The signatures of Fred Noe and Shinji Fukuyo adorn the bottle of Legent, the first new bourbon brand that the distiller formerly known as Jim Beam (now called Beam Suntory) has released in about 30 years.
But it’s inside the bottle that you can taste the signature elements that have made the two men legendary figures within the whiskey world. Noe is a seventh generation Jim Beam master distiller and the great-grandson of the actual Jim Beam. Fukuyo is just the fifth person to hold the title of House of Suntory chief blender, a crucial role among Japanese whisky makers (like the Scots, they spell it without the “e”) given that Japanese whisky expressions are typically a blend of dozens of whiskies.
Noe and Fukuyo have their stamp all over Legent because the whiskey is the first collaboration between Beam and the House of Suntory since Suntory purchased Beam in 2014. And it’s been a long time coming with plenty of time spent “teaching each other the art of what we do,” Noe says. “A lot of that time involved sitting down with Shinji and tasting a lot of bourbon, not just ours, but also our competitors. And he sat me down and talked about blending and finishing.”
Ultimately, they settled on a plan: Noe would oversee the whiskey’s distillation, and Fukuyo would oversee its finishing and blending processes. Legent began with Beam-distilled straight bourbon. (The initial release is whiskey that’s at least 4 years old, although that may change in subsequent releases.) He then split the whiskey into a variety of red wine and sherry casks. Then Fukuyo took over, blending the whiskey from the various casks along with other Beam bourbon to create Legent.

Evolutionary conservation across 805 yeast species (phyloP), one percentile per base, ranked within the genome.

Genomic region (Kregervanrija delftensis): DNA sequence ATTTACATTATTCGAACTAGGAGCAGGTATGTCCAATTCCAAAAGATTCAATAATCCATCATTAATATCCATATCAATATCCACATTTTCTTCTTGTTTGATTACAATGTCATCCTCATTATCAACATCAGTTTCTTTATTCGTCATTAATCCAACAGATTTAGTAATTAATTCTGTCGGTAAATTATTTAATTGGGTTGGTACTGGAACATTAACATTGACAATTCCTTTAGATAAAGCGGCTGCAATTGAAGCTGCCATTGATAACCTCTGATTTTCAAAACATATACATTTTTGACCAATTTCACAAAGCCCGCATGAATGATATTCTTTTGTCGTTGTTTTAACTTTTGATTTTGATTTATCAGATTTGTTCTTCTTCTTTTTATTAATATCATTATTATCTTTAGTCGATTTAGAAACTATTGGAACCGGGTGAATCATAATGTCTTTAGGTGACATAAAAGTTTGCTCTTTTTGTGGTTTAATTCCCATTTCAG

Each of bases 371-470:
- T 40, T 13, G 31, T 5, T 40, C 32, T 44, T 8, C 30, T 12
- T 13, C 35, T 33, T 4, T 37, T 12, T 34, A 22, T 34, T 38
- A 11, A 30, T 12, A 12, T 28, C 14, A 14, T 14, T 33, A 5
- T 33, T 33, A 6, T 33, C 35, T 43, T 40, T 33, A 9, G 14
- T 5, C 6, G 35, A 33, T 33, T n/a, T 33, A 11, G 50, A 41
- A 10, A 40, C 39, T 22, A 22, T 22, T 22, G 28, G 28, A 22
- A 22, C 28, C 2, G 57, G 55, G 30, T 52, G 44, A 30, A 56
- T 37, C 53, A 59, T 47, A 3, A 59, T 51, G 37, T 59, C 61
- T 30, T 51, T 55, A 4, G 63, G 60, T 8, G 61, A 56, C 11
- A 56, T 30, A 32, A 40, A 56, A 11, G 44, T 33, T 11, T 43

Crafting Legent was a learning process for both Noe and Fukuyo. It was also a departure for Noe.
“Historically, ‘blending’ has been a cuss word in our world,” he says. He and his dad, the late Beam master distiller Booker Noe (who created Booker’s Bourbon) would joke that blended whiskey by other distillers was “bourbon-flavored vodka” because it was often produced by blending a grain-neutral spirit, bourbon or rye, color and flavoring. That’s starting to change as high-quality whiskeys are also becoming increasingly common thanks to bottlings such as Beam Suntory’s own Little Book, which is produced by Fred Noe’s son Freddie. But he’s quick to note: “This is a different bird” from the spirits he and his dad would joke about.
He’s right. Legent is an approachable whiskey, both in price point (its suggested retail price is $34.99) and flavor. On the nose, it has notes of red fruit, cinnamon and cloves. On the palette, it’s rich, with caramel, red fruit and spice, with a light but spicy finish. It works on its own and in a Manhattan or other cocktail. “Drink it any damn way you like,” Noe says.
The story behind Legent is interesting, but it’s almost beside the point. After all, even without the story, it would be a whiskey worth drinking.